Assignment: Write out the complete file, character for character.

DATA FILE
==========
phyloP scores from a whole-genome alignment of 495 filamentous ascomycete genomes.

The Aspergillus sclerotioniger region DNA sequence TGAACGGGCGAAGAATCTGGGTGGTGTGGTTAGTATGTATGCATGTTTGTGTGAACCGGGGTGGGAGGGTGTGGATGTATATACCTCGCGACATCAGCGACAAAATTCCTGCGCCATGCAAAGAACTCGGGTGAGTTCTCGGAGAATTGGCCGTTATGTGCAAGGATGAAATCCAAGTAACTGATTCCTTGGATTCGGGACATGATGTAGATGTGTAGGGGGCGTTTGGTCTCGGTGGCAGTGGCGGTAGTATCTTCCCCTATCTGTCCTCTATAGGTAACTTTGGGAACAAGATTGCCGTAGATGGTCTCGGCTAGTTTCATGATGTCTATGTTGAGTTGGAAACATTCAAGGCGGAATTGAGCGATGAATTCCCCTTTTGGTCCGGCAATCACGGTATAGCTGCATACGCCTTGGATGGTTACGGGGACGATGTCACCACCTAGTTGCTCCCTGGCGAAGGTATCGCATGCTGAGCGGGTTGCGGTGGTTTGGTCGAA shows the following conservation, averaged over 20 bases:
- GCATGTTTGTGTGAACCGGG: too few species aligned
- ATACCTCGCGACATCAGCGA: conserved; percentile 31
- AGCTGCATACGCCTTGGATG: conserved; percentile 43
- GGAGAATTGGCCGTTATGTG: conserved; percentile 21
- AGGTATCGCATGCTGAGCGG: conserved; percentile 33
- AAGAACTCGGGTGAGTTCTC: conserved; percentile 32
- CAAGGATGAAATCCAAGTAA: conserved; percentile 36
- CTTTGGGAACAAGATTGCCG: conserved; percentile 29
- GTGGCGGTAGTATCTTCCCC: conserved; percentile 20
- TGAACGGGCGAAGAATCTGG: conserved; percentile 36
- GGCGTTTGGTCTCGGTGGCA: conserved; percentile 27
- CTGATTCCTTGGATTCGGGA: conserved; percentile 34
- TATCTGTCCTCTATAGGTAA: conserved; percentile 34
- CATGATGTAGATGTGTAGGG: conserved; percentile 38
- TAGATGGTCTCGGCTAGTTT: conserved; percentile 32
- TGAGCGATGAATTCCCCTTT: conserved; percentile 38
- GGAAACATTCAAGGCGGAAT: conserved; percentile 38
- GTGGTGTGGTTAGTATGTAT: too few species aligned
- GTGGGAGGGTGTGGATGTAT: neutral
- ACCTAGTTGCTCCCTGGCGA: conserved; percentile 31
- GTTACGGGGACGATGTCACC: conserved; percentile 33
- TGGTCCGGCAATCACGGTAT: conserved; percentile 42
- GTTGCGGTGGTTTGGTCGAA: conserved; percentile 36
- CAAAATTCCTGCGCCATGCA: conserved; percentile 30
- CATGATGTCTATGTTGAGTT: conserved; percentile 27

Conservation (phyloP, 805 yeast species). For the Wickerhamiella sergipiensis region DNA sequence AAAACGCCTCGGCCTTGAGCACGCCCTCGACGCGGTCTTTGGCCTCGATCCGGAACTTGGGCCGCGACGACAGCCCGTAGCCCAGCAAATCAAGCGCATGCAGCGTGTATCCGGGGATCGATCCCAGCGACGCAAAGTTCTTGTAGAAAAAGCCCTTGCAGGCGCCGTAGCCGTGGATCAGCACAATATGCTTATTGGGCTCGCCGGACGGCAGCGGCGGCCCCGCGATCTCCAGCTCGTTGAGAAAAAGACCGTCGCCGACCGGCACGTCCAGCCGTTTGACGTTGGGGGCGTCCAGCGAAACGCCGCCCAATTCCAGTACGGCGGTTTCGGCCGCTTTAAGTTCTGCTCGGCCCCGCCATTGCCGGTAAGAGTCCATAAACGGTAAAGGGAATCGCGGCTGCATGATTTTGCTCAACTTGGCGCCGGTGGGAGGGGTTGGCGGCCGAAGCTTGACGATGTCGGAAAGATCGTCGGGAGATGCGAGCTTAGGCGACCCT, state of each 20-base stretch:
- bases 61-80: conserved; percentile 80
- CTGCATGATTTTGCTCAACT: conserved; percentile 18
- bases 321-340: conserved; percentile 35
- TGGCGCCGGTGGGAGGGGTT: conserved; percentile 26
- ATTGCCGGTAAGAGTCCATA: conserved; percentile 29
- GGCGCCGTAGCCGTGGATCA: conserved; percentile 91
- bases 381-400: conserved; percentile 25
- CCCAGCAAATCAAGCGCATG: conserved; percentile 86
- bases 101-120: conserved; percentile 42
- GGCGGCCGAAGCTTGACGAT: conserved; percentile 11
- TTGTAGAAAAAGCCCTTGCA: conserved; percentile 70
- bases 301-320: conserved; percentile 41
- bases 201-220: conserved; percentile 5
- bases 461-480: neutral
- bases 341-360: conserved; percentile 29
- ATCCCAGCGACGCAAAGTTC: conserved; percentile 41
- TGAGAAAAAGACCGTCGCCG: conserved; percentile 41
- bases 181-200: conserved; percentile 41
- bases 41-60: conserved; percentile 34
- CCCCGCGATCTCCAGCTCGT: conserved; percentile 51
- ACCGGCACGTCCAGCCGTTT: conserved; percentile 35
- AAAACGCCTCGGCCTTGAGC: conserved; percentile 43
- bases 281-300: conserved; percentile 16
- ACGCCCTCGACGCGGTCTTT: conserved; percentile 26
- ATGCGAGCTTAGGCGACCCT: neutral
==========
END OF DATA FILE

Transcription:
phyloP scores from a whole-genome alignment of 495 filamentous ascomycete genomes.

The Aspergillus sclerotioniger region DNA sequence TGAACGGGCGAAGAATCTGGGTGGTGTGGTTAGTATGTATGCATGTTTGTGTGAACCGGGGTGGGAGGGTGTGGATGTATATACCTCGCGACATCAGCGACAAAATTCCTGCGCCATGCAAAGAACTCGGGTGAGTTCTCGGAGAATTGGCCGTTATGTGCAAGGATGAAATCCAAGTAACTGATTCCTTGGATTCGGGACATGATGTAGATGTGTAGGGGGCGTTTGGTCTCGGTGGCAGTGGCGGTAGTATCTTCCCCTATCTGTCCTCTATAGGTAACTTTGGGAACAAGATTGCCGTAGATGGTCTCGGCTAGTTTCATGATGTCTATGTTGAGTTGGAAACATTCAAGGCGGAATTGAGCGATGAATTCCCCTTTTGGTCCGGCAATCACGGTATAGCTGCATACGCCTTGGATGGTTACGGGGACGATGTCACCACCTAGTTGCTCCCTGGCGAAGGTATCGCATGCTGAGCGGGTTGCGGTGGTTTGGTCGAA shows the following conservation, averaged over 20 bases:
- GCATGTTTGTGTGAACCGGG: too few species aligned
- ATACCTCGCGACATCAGCGA: conserved; percentile 31
- AGCTGCATACGCCTTGGATG: conserved; percentile 43
- GGAGAATTGGCCGTTATGTG: conserved; percentile 21
- AGGTATCGCATGCTGAGCGG: conserved; percentile 33
- AAGAACTCGGGTGAGTTCTC: conserved; percentile 32
- CAAGGATGAAATCCAAGTAA: conserved; percentile 36
- CTTTGGGAACAAGATTGCCG: conserved; percentile 29
- GTGGCGGTAGTATCTTCCCC: conserved; percentile 20
- TGAACGGGCGAAGAATCTGG: conserved; percentile 36
- GGCGTTTGGTCTCGGTGGCA: conserved; percentile 27
- CTGATTCCTTGGATTCGGGA: conserved; percentile 34
- TATCTGTCCTCTATAGGTAA: conserved; percentile 34
- CATGATGTAGATGTGTAGGG: conserved; percentile 38
- TAGATGGTCTCGGCTAGTTT: conserved; percentile 32
- TGAGCGATGAATTCCCCTTT: conserved; percentile 38
- GGAAACATTCAAGGCGGAAT: conserved; percentile 38
- GTGGTGTGGTTAGTATGTAT: too few species aligned
- GTGGGAGGGTGTGGATGTAT: neutral
- ACCTAGTTGCTCCCTGGCGA: conserved; percentile 31
- GTTACGGGGACGATGTCACC: conserved; percentile 33
- TGGTCCGGCAATCACGGTAT: conserved; percentile 42
- GTTGCGGTGGTTTGGTCGAA: conserved; percentile 36
- CAAAATTCCTGCGCCATGCA: conserved; percentile 30
- CATGATGTCTATGTTGAGTT: conserved; percentile 27

Conservation (phyloP, 805 yeast species). For the Wickerhamiella sergipiensis region DNA sequence AAAACGCCTCGGCCTTGAGCACGCCCTCGACGCGGTCTTTGGCCTCGATCCGGAACTTGGGCCGCGACGACAGCCCGTAGCCCAGCAAATCAAGCGCATGCAGCGTGTATCCGGGGATCGATCCCAGCGACGCAAAGTTCTTGTAGAAAAAGCCCTTGCAGGCGCCGTAGCCGTGGATCAGCACAATATGCTTATTGGGCTCGCCGGACGGCAGCGGCGGCCCCGCGATCTCCAGCTCGTTGAGAAAAAGACCGTCGCCGACCGGCACGTCCAGCCGTTTGACGTTGGGGGCGTCCAGCGAAACGCCGCCCAATTCCAGTACGGCGGTTTCGGCCGCTTTAAGTTCTGCTCGGCCCCGCCATTGCCGGTAAGAGTCCATAAACGGTAAAGGGAATCGCGGCTGCATGATTTTGCTCAACTTGGCGCCGGTGGGAGGGGTTGGCGGCCGAAGCTTGACGATGTCGGAAAGATCGTCGGGAGATGCGAGCTTAGGCGACCCT, state of each 20-base stretch:
- bases 61-80: conserved; percentile 80
- CTGCATGATTTTGCTCAACT: conserved; percentile 18
- bases 321-340: conserved; percentile 35
- TGGCGCCGGTGGGAGGGGTT: conserved; percentile 26
- ATTGCCGGTAAGAGTCCATA: conserved; percentile 29
- GGCGCCGTAGCCGTGGATCA: conserved; percentile 91
- bases 381-400: conserved; percentile 25
- CCCAGCAAATCAAGCGCATG: conserved; percentile 86
- bases 101-120: conserved; percentile 42
- GGCGGCCGAAGCTTGACGAT: conserved; percentile 11
- TTGTAGAAAAAGCCCTTGCA: conserved; percentile 70
- bases 301-320: conserved; percentile 41
- bases 201-220: conserved; percentile 5
- bases 461-480: neutral
- bases 341-360: conserved; percentile 29
- ATCCCAGCGACGCAAAGTTC: conserved; percentile 41
- TGAGAAAAAGACCGTCGCCG: conserved; percentile 41
- bases 181-200: conserved; percentile 41
- bases 41-60: conserved; percentile 34
- CCCCGCGATCTCCAGCTCGT: conserved; percentile 51
- ACCGGCACGTCCAGCCGTTT: conserved; percentile 35
- AAAACGCCTCGGCCTTGAGC: conserved; percentile 43
- bases 281-300: conserved; percentile 16
- ACGCCCTCGACGCGGTCTTT: conserved; percentile 26
- ATGCGAGCTTAGGCGACCCT: neutral